Many investors and collectors consider the intricately designed 20 Peso Mexican Gold Aztecas to be one of the most beautiful gold coins of all time. The Mexican Mint produced these 20 Peso gold coins between 1917 and 1921 and in 1959. The Mexican Azteca gold coins were never intended to be used as currency. The coins are considerably smaller than the 50 Peso Centenario gold coins but they are also made out of 90% gold and 10% copper. The addition of copper makes the coins more durable and wear-resistant. The Aztecas are a popular choice with investors/collectors since they can usually be bought for a mere 3% to 4% premium over their gold value.
The obverse side of the Mexican Aztecas shows the Aztec Calendar Stone that is also known as the Sun Stone. Mexico's official coat of arms can be seen on the reverse. It shows an eagle perched on top of a cactus holding a snake. This image appears on other Mexican gold coins as well. However, whereas the eagle faces forward on the Centenario gold coins, it faces sideways on the Gold Azteca coins.
|0.4823 oz||20 Peso||90%||27.5 x 2.03 mm|
Total Mintage: 6,174,000
The obverse side of the Mexican 20 Gold Peso Azteca coin depicts the Aztec Calendar Stone. Also known as the Sun Stone, it is believed to have been carved during the reign of the 6th Aztec monarch in 1479. Dedicated to the sun as the principal Aztec deity, it is a large ceremonial object that served as an astronomical/astrological guide. The coin's denomination (Vente Pesos = 20 Pesos) and gold weight (15 grams) are inscribed underneath the stone.
The official Mexican Coat of Arms is depicted on the reverse side of the coin. It shows an eagle perched upon a cactus holding a serpent in its powerful beak and talons. The eagle faces sideways, distinguishing the image from the 50 Peso Centenario Gold coin where it faces forward. The year of mintage appears to the lower right of the eagle and “Estados Unidos Mexicanos” is engraved on top. The Mexican Gold Azteca is the only Mexican gold coin that shows the official version of the country's coat of arms on its reverse side. Mexican coins first used the image of an eagle in 1825.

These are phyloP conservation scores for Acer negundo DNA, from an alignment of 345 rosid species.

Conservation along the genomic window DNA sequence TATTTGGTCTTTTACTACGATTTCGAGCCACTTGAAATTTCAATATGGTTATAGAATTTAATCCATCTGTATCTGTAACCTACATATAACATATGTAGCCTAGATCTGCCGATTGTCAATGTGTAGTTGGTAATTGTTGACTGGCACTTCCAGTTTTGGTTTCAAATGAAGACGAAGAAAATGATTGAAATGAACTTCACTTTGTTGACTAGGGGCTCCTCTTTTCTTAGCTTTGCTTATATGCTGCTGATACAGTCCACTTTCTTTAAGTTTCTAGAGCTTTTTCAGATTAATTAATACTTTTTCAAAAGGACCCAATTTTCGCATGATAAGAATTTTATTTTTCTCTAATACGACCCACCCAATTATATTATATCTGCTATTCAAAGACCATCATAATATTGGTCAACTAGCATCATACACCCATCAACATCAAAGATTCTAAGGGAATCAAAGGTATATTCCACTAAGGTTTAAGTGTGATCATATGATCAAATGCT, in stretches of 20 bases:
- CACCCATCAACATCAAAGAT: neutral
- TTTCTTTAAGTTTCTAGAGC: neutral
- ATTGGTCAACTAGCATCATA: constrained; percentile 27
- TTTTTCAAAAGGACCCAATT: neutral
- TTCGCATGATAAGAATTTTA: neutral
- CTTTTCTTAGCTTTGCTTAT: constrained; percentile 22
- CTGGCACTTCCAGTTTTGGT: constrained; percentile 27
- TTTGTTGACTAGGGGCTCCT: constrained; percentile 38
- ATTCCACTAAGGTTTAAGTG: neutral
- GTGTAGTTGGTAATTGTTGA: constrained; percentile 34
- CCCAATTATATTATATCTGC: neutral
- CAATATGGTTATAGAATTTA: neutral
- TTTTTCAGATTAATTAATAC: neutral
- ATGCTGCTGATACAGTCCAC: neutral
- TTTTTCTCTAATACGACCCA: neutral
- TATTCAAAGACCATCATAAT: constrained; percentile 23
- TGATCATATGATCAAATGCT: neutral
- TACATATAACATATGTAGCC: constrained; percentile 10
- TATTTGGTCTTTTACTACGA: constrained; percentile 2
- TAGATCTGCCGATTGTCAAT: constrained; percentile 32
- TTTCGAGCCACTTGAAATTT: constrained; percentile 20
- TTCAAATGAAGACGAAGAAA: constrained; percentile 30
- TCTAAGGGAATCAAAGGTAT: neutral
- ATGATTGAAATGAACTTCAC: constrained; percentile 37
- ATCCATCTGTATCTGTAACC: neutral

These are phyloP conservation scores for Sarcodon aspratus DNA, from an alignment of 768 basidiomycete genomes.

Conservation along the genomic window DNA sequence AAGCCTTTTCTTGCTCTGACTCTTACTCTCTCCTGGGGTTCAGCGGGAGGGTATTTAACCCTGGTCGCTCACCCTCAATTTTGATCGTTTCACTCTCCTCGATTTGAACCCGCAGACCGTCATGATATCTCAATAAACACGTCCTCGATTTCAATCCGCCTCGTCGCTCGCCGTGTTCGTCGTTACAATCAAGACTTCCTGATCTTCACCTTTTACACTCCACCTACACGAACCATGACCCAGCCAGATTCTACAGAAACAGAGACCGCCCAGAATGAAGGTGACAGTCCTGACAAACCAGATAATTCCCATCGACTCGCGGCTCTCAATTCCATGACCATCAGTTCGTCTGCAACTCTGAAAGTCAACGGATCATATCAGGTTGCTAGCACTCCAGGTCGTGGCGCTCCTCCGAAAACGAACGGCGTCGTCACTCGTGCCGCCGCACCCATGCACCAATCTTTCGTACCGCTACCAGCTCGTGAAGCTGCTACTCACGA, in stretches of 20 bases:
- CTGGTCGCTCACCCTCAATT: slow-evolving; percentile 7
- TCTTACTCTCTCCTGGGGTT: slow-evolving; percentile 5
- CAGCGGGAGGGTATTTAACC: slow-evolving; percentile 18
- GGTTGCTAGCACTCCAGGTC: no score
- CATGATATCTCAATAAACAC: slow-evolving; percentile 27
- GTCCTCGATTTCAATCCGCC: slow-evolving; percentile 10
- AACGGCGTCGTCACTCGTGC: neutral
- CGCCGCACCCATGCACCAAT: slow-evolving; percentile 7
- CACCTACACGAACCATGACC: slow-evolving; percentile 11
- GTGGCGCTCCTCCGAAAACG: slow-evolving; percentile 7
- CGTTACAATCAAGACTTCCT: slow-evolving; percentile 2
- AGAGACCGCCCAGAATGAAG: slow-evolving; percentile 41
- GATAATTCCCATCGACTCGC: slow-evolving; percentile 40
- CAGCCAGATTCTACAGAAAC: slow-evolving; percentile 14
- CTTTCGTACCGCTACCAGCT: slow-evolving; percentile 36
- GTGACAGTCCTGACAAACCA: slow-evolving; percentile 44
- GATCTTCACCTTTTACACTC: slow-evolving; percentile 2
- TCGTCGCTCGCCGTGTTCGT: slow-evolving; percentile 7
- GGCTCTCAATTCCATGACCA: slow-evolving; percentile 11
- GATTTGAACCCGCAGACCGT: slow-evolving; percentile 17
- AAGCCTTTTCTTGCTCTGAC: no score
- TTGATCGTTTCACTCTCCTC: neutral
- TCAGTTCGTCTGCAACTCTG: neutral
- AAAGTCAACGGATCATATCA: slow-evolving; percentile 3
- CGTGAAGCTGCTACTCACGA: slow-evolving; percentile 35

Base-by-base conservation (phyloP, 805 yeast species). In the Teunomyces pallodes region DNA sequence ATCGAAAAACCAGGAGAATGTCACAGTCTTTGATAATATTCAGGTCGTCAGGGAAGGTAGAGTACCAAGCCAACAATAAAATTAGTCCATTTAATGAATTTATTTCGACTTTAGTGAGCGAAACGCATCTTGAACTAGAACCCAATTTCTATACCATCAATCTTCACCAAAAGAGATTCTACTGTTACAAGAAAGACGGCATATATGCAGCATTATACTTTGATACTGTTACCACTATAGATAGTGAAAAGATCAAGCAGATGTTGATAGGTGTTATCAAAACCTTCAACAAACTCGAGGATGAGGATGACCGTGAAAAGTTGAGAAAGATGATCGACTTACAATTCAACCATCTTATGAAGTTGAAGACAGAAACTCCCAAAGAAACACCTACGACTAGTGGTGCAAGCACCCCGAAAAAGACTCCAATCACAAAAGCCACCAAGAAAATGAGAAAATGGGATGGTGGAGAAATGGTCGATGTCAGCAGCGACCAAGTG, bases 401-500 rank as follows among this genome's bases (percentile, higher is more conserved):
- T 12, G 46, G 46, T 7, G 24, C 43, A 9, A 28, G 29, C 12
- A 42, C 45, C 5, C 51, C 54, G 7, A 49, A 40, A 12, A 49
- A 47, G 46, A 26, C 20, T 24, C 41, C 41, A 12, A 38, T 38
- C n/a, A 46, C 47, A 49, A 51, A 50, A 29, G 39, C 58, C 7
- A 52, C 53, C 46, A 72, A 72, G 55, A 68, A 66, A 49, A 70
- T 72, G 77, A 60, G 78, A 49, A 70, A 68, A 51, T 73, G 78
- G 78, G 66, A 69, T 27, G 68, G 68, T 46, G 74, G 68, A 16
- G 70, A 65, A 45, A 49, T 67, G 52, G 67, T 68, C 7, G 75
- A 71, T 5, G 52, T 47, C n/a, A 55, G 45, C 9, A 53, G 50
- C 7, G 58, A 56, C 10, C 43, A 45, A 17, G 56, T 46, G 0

Mexico carried out a monetary reform in 1905 that resulted in the introduction of many new coins in the years that followed. The Mexican Mint issued the 20 Peso Azteca gold coins without interruption between 1917 and 1921. In 1959, Mexican Gold Aztecas were briefly produced again (13.000 coins) but all coins produced thereafter are restrikes. Since the restrikes are dated 1959 as well, they are virtually indistinguishable from the official 1959 strikes.
The Aztec Calendar that is featured on the coin's obverse side is closely connected to Mexico's history. When the Spanish conquistador Hernán Cortés conquered Mexico in the year 1521, he is believed to have found the Aztec Calendar at Tenochtitlan's Templo Mayor. The Aztec capital Tenochtitlan was located in the area that is now Mexico City. The Templo Mayor (English: Great Temple) was dedicated to the god of war Huitzilopochtli and the god of rain and agriculture Tlaloc. The Spanish invaders had most of the temple destroyed when they conquered the Aztec capital. The Calendar Stone was buried in the main square of Mexico City and only rediscovered by chance in 1790. It can now be seen in the National Anthropology Museum in Mexico City.
Modern restrikes numbering 1.158.414 pieces of the 20 Gold Peso Azteca were made between 1960 and 1971 (dated 1959). In addition, 78.000 matte restrikes were produced in 1996 (also dated 1959).
Annual mintage of the 20 Peso Mexican Gold Azteca coins varied between 13,000 and 2,831,000 coins. The total mintage amounts to about 6.1 million coins.
The Mexican Gold Libertad coins are struck out of 99.9% pure gold since 1981. Their design that depicts the Angel of Independence is inspired by the historic 50 Peso Gold Centenario coins. The Mexican Gold Libertads are minted by the Casa de Moneda de México, the oldest mint in North America, in the denominations of 1 oz, 1/2 oz, 1/4 oz, 1/10 oz and 1/20 oz. Both brilliant uncirculated and proof coins are available. The coins don't have an official face value and their annual mintage numbers are much lower than those of other gold bullion coins. Despite that, the coins have legal tender status in Mexico.
The Mexican Gold Libertad page gives more information about the coins and allows you to compare current prices.